Moody’s warns of weaker remittances


Oil price slump in Gulf seen hitting AsiaPac, PH growth

A prolonged fall in remittances from Gulf Cooperation Council (GCC) nations could partly offset the benefits of lower oil prices and hurt economic growth in recipient Asia Pacific countries like the Philippines, Moody’s Investors Service warned.

In a new report titled “Sovereigns — Asia Pacific: Falling Remittances from the Gulf Dampen Benefits of Lower Oil Prices,” Moody’s analyzed the potential credit implications of weaker remittances from their citizens working abroad for six Asian countries: the Philippines, Bangladesh, India, Pakistan, Sri Lanka, and Vietnam.

The debt watcher said lower remittances from Gulf Cooperation Council (GCC) economies, which have been hit hard by the slump in oil prices, would reduce the benefits of cheaper oil imports for several Asia Pacific countries.

Moody’s analysis showed that growth in remittances moved roughly in line with oil prices, noting that during periods of rising oil prices, worker remittances increased significantly.

“For instance, between 1999 and 2008, when oil prices increased by over 24 percent annually, remittance outflows from the GCC rose by close to 10 percent, outpacing outflows from the US, the second-largest remittance source country,” it stated.

Looking ahead, the credit ratings firm does not expect to see a bounce back in oil prices, noting that employment growth in the Gulf to remain relatively subdued.

“Therefore, our forecast is that remittances will likely either decline or grow much more slowly over the next few years,” it said.

Generally, weaker remittances will immediately impact the recipient countries’ credit profiles via their balance of payment positions.

With this, Moody’s said prolonged fall would also hurt economic growth, given the importance of remittances to household incomes.

The report pointed out, however, that diversifying the vocations of overseas workers and their destination countries could help to mitigate this.

The report finds that while previous oil price shocks had limited and short-lived effects on remittances to Asian countries, the current more pronounced and prolonged decline, because it is coupled with fiscal tightening in many oil-exporting countries, is likely to hurt migrant worker earnings and consequently remittances.

“All the sovereigns in our analysis are net oil importers, meaning that a lower oil import bill should mitigate the impact of the decline in remittance inflows on the current account,” it said.

The credit watchdog pointed out that 25 percent drop in oil prices since the start of 2015 is large, and it expects that future declines in remittances will be much lower than that in percentage terms.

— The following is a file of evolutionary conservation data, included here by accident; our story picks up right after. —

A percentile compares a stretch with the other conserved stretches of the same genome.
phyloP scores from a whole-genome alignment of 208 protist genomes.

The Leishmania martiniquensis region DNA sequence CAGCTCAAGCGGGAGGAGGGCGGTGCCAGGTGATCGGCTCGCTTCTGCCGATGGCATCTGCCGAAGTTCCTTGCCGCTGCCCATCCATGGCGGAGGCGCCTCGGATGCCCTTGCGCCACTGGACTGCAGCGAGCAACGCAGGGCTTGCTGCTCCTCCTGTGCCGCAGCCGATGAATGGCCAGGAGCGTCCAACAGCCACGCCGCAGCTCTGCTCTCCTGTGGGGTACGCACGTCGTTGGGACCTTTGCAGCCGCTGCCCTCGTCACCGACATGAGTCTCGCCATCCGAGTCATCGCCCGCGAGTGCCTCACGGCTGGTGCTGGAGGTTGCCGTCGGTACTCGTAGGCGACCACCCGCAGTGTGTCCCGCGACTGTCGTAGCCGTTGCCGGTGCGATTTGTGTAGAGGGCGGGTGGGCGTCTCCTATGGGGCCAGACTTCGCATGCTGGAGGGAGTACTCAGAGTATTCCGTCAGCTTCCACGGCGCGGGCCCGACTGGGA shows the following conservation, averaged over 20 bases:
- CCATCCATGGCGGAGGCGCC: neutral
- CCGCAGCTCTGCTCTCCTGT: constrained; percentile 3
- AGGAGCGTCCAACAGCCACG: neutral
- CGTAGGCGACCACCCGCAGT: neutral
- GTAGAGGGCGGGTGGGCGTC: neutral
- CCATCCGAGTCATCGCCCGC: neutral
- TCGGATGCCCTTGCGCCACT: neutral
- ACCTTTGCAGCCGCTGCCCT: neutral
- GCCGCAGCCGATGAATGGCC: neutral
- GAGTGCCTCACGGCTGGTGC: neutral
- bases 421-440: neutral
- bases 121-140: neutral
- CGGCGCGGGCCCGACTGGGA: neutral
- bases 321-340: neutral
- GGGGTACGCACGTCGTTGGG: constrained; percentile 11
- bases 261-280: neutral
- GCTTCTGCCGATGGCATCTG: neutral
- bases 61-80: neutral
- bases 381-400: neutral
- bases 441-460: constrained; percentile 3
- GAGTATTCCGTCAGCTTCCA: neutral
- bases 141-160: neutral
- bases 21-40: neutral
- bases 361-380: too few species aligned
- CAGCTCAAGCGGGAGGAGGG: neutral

“So, unless remittances decrease significantly more in percentage terms than we anticipate, their decline will dampen, but not completely offset, the benefits of lower oil prices on the current account,” it noted.

Moody’s estimates that it would take a 10 percent to 30 percent fall in remittances to outweigh a 50 percent drop in net oil imports for most countries.

“Pakistan, Bangladesh, Sri Lanka and the Philippines have the highest proportion of remittances in their current account receipts. A fall in inflows will thus impact these sovereigns most,” it added

The credit ratings firm said the base case of oil prices remaining lower for longer implies that the impact of weaker remittances will ultimately extend to more subdued consumption and economic growth.

Nevertheless, for the Philippines, India, and Vietnam, the diversified locations and vocations of their overseas workers could help reduce the overall decline in remittances, it said.

In the Philippines, it noted that between 2010 and 2013, growth in the number of Filipinos migrating to the US has been far outpaced by deployment to the Middle East.

“But the proportion of remittance inflows from the US and GCC are nearly equal, at 34 percent and 31.7 percent, respectively,” it said.

For the Philippine and Vietnam, Moody’s said growth in inflows from the US could offset slower remittances from the Gulf, if the US recovery gathers steam.

Another factor is the occupational profile of overseas workers, it said.

For both India and the Philippines, the relatively diverse occupations of their workers should provide a buffer against an oil-related slowdown in remittances.

“Overseas Filipinos are engaged in a wide range of jobs, including domestic work, hospitality, medical services and engineering. Workers in such professions are much less likely to see an impact from the slowdown than those in the construction or oil and gas industries,” it said.

Lastly, Moody’s said several factors could also mitigate the impact on consumption, as domestic drivers of growth can help to pick up the slack that a fall in remittances could bring.

“In the Philippines, for instance, the business process outsourcing industry is a strong complement to remittances as a revenue generator,” it stressed.


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